Going green for the day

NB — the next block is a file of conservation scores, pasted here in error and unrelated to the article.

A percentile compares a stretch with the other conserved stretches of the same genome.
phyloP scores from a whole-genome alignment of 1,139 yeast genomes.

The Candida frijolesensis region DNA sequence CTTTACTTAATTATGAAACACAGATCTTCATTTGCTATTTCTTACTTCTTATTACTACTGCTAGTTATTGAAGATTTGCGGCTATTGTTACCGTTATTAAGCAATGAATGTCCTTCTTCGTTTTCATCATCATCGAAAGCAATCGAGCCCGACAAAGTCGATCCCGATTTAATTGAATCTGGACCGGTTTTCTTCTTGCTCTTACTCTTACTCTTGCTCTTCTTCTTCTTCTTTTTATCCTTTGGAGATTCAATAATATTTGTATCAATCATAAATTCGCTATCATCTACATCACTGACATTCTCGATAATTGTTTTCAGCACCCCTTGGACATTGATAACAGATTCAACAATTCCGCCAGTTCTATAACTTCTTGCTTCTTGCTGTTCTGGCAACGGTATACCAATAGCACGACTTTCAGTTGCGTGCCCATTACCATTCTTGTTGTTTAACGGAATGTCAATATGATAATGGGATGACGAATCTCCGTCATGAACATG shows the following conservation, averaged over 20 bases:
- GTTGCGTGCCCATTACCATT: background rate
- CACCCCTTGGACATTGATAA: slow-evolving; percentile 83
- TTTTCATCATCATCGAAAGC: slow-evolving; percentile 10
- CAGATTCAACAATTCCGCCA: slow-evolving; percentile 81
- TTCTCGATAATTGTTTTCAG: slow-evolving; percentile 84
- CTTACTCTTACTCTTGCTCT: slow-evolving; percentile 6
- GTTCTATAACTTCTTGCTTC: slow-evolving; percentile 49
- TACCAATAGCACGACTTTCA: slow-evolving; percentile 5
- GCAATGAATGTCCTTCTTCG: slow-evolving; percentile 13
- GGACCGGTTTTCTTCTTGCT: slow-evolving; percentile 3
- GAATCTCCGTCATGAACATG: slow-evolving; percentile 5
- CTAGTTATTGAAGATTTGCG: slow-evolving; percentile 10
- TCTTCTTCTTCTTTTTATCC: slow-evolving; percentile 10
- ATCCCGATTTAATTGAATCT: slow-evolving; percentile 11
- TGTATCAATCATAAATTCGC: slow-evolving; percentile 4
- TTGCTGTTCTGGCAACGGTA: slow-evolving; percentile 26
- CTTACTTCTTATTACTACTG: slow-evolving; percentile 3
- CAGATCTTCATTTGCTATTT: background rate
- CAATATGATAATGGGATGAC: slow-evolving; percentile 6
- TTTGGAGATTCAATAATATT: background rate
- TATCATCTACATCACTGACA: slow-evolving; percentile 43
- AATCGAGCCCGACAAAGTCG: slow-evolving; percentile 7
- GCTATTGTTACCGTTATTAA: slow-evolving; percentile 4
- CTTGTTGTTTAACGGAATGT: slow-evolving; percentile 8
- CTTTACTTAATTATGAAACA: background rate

St. Patrick’s Day may have originated as more of an American nod to Irish patriotism centuries ago, but today March 17 is a global celebration.According to historychannel.com, the first St. Patrick’s Day parade took place in New York City on March 17, 1762. But up until the 1990s, March 17 was historically heralded as a religious holiday in Ireland for the patron saint of Ireland. The mid-March date is observed as the anniversary of the death of St. Patrick, who is said to have introduced Christianity to Ireland.Even in Boston, the annual St. Patrick’s Day parade is held on the Sunday nearest to March 17 on the city’s south end.In 1995, the Irish government joined the popular American celebration to boost tourism. Ten years later, nearly one million people in Ireland attended the St. Patrick’s Festival in Dublin, a multi-day celebration with parades, concerts, outdoor theater productions and fireworks.• • •From Basalt and Carbondale to Glenwood Springs and Rifle, the valley offers a generous helping of Irish fare and fun. Here is a sampling of some of the events happening today:• Starting at 4 p.m., the Town of Carbondale hosts its annual St. Patrick’s Day parade through town, ending at the Claddaugh Irish Pub. Enjoy corned beef and cabbage and Irish stew, Guinness, and other Irish fare and drink throughout the day at the pub. Information: 704-0923• The Hotel Colorado presents a St. Patrick’s Day Dinner and Dance in the Devereux Room. Tickets are $27 per person, and doors open at 6 p.m. The event features Irish lore and pub songs by Fifth Reel. Information: Krista, 945-6511, ext. 115 or firstname.lastname@example.org• The Knights of Columbus offers a traditional corned beef and cabbage St. Patrick’s Day dinner from 5-7:30 p.m. at St. Stephen’s School, 414 Hyland Park Dr., Glenwood Springs. Kurt Wigger of Buffalo Valley will prepare the traditional Irish meal. Admission is $10 for adults and $5 for children under 12. Wearing green is highly encouraged, but not required. Information: Tom Ziemann, 384-2127. Buffalo Valley will also be serving Irish specials for lunch and dinner.• St. Vincent’s, in downtown Basalt on Midland Avenue, hosts its annual St. Patrick’s Day dinner with corned beef or roast beef, cabbage and potatoes from 5-8 p.m. An assortment of cakes and pies will also be served with coffee. The price for adults is $10, children 5-12 is $8 and children younger than 5 eat for free. Carry out will be available. Information: 927-3527• The American Legion Post #100 at 97 Third St., Carbondale, hosts its annual St. Patrick’s Day dinner from 6-8 p.m. Corned beef and cabbage will be served at $8 per person. Members and public are welcome. Information: 963-2381• River’s Restaurant, 2525 S. Grand Ave., Glenwood Springs, hosts a St. Patrick’s Day celebration that includes a corned beef and cabbage dinner special and live music at 9 p.m. with Paleface. No cover. Information: 928-8813• WingNutz Bar and Grill, 2178 Railroad Ave., in North Rifle, serves up corned beef and cabbage all day, from 10:30 a.m. to 10 p.m. Information: 625-9300Irish speakWhy not walk the walk and talk the talk of the Irish today with the following slang courtesy of Irishabroud.com, a Web site with travel tips, Irish history and even a directory of Irish pubs and bars to get the St. Patrick’s Day spirit brewing.• Acting the maggot – playing around• Black Stuff – Guinness• Colcannon – mashed potatoes and cabbage/ kale• Drawers – underwear, usually ladies• Eejit – idiot• Gollier – a big, fat spit of phlegm• Jar – A pint• Knackered – fatigued, very tired• Off your nut – mad, crazy• Pull your socks up – get to work/get busy• Rashers – bacon slices• Stop the lights! – Really?!• Twisted – very drunk• Wanker – a person you don’t like• Yonks – a long time
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